I can appreciate how important this is because I live in Wales. I can cite this as a case study. As a response to the domination of English in past centuries, the welsh have a bi-lingual policy for schools and public places. Every sign post (such as traffic signs) in Wales, must have a welsh translation. Announcements at train stations and cinemas must be translated to Welsh. In schools, notices and all communication must have a welsh translation. Students can opt to take their courses and exams in Welsh (and many do). If for instance you go to the Cardiff University website, you will notice that the logo reads 'Cardiff University' and 'Prifyscol Caerdydd', which is the welsh translation of 'Cardiff University'. The link 'Cymraeg', switches the website to welsh. In primary schools, the language is cumpulsory.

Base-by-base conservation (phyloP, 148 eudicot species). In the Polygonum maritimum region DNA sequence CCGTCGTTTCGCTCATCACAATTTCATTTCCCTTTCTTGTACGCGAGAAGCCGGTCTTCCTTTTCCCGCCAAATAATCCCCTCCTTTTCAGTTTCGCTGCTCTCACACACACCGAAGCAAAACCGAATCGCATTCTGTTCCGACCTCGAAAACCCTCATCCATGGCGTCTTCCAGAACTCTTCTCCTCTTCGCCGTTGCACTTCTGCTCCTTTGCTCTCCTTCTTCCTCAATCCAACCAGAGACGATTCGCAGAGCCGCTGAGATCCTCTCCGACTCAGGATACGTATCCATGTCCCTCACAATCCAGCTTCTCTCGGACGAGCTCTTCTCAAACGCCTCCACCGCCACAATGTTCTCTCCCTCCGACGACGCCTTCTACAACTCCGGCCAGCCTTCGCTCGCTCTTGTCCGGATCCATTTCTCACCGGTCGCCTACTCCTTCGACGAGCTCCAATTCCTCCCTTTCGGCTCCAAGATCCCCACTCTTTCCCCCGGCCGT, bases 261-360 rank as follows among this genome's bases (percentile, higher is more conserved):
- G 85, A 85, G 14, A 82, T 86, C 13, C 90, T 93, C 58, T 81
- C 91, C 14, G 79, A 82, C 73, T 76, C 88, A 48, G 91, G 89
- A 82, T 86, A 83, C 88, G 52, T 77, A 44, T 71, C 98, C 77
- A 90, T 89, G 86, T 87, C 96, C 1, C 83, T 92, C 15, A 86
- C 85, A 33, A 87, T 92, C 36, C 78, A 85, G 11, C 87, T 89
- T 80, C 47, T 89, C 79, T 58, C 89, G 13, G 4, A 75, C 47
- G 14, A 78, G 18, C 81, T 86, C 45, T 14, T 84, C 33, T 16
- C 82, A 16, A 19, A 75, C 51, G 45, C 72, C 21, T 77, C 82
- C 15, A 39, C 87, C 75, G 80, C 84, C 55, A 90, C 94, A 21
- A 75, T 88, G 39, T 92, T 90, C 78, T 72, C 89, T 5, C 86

The point I'm making is that the institutional approach to preserving language can be effective. If they even go as far as insisting like the Welsh do, that all signs and notices should have Igbo translations, it will go a long way to keep the language alive.

The one of dressing though does not make sense to me.

My one kobo.
Re: Anambra's Igbo Language Bill by OluToye: 10:47pm On Jun 01, 2009
SapeleGuy:

The fine is okay, another positive step in reducing dependence on oil revenue.


My guy you wern't serious when you said the abover where you?
Re: Anambra's Igbo Language Bill by bawomolo(m): 11:01pm On Jun 01, 2009
learning a language should be optional and not mandatory.
Re: Anambra's Igbo Language Bill by OluToye: 11:12pm On Jun 01, 2009
bawomolo:

learning a language should be optional and not mandatory.

So you opted to learn english and not french and not portugese. You had a choice right? Lol, sure